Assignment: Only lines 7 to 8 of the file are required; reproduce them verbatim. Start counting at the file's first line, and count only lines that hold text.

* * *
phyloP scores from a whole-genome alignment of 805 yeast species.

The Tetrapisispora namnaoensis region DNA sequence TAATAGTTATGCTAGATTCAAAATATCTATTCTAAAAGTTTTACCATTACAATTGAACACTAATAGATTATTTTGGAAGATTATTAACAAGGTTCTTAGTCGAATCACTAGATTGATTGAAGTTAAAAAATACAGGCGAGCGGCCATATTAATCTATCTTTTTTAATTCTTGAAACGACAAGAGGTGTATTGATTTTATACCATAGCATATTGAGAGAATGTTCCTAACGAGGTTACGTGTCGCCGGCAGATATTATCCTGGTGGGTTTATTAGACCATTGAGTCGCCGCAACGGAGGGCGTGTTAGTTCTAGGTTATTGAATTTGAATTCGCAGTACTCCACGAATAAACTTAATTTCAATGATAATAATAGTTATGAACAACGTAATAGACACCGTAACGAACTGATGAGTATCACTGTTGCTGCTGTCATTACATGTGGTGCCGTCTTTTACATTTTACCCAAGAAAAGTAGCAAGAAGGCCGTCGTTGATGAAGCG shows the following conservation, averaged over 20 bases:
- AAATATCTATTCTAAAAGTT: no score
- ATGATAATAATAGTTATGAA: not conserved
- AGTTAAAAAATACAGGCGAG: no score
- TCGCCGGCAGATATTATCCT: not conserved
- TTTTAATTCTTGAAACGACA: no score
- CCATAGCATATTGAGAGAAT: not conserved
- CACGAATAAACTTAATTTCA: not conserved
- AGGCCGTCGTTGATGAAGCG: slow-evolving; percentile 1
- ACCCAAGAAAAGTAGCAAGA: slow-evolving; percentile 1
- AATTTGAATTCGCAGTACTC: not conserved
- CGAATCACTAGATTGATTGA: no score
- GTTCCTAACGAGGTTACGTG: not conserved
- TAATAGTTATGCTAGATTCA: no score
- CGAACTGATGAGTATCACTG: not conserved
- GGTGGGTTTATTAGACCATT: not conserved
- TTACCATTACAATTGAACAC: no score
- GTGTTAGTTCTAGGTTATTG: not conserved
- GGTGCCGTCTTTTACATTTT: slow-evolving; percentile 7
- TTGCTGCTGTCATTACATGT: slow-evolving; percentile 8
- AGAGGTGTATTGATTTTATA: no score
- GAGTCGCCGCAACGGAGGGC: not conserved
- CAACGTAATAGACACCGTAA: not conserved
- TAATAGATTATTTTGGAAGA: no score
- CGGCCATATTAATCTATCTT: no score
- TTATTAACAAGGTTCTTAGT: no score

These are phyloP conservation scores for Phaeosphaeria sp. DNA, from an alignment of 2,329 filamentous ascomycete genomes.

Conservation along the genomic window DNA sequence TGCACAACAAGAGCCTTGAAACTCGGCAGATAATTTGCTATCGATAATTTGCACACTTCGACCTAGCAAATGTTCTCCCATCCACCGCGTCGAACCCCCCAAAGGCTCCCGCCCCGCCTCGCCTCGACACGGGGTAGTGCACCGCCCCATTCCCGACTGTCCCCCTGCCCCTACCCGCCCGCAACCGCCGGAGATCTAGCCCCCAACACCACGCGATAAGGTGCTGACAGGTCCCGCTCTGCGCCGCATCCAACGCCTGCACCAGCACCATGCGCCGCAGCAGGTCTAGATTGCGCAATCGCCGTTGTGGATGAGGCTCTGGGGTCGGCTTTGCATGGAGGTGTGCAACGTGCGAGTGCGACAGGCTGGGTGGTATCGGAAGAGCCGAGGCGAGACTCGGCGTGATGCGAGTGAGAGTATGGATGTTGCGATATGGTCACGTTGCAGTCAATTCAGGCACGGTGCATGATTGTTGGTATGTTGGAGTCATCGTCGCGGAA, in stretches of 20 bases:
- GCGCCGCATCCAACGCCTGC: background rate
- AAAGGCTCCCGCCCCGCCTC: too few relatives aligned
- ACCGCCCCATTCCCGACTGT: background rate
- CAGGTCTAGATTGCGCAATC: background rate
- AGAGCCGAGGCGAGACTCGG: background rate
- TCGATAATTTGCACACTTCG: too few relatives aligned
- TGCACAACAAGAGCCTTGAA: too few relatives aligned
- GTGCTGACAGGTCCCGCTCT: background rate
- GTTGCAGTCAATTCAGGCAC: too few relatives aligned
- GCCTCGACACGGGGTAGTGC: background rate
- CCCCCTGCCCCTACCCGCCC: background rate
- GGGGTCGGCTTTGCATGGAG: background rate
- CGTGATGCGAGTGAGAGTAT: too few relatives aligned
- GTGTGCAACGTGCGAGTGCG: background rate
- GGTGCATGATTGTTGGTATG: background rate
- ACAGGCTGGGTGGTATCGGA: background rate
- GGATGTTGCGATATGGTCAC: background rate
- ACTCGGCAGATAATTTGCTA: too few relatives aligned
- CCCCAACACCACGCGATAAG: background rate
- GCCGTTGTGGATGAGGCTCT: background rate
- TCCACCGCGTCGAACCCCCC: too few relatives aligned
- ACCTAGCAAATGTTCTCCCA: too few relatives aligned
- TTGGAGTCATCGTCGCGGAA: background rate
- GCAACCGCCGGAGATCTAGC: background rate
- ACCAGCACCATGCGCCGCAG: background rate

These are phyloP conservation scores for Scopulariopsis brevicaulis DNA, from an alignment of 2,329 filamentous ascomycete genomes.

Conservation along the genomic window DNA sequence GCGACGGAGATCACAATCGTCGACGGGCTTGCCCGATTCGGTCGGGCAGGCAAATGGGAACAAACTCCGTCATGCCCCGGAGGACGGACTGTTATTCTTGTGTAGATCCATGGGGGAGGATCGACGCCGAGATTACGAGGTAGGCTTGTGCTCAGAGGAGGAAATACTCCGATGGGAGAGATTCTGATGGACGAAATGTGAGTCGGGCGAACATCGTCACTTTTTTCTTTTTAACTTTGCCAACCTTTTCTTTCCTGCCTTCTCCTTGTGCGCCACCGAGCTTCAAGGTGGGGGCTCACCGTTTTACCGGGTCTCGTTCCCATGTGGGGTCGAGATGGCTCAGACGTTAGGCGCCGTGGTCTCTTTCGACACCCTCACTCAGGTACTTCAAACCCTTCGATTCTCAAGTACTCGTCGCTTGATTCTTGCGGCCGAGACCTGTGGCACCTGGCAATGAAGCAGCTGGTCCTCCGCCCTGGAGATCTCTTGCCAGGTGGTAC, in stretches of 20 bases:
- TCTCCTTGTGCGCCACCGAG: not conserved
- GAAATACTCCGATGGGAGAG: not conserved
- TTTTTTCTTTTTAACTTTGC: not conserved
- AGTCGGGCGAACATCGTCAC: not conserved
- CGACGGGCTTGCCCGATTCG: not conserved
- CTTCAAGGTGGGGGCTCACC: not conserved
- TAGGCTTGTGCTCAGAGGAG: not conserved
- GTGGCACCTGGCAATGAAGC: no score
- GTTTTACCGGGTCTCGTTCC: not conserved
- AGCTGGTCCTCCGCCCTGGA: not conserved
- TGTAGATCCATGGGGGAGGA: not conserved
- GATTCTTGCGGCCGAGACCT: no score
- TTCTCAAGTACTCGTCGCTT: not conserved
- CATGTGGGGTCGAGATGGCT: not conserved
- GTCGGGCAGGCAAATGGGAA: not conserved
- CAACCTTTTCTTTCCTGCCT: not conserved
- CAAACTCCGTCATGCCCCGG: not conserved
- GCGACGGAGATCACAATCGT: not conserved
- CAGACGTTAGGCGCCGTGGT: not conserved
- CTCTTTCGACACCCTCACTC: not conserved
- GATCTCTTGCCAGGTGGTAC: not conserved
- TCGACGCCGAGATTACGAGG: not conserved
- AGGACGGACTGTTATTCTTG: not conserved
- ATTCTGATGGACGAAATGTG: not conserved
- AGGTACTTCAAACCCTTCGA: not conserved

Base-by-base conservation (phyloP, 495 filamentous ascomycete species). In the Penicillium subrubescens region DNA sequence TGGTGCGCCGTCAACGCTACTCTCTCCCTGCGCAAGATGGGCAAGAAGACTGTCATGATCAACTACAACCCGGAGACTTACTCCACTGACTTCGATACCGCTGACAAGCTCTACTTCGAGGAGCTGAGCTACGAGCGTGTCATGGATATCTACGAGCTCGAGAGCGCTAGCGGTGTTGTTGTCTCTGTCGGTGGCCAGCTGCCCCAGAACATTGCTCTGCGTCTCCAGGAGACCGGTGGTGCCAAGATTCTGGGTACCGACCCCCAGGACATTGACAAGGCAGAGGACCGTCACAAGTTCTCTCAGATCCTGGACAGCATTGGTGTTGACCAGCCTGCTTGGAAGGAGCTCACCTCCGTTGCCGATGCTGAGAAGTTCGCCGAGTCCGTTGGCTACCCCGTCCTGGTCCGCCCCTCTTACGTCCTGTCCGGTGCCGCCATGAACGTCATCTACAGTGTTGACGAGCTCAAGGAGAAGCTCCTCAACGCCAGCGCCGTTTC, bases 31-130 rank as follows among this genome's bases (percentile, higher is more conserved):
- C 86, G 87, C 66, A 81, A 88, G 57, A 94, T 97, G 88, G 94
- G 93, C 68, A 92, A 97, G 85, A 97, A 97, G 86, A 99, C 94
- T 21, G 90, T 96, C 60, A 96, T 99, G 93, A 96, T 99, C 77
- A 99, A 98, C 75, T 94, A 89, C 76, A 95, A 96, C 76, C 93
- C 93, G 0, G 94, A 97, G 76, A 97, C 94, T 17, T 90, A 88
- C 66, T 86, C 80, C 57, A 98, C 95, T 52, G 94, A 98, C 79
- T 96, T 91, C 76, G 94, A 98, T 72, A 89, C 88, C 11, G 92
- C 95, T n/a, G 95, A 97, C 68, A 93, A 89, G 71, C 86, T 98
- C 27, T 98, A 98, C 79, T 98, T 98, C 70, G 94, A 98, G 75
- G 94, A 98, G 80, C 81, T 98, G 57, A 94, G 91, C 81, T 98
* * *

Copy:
- TTTTAATTCTTGAAACGACA: no score
- CCATAGCATATTGAGAGAAT: not conserved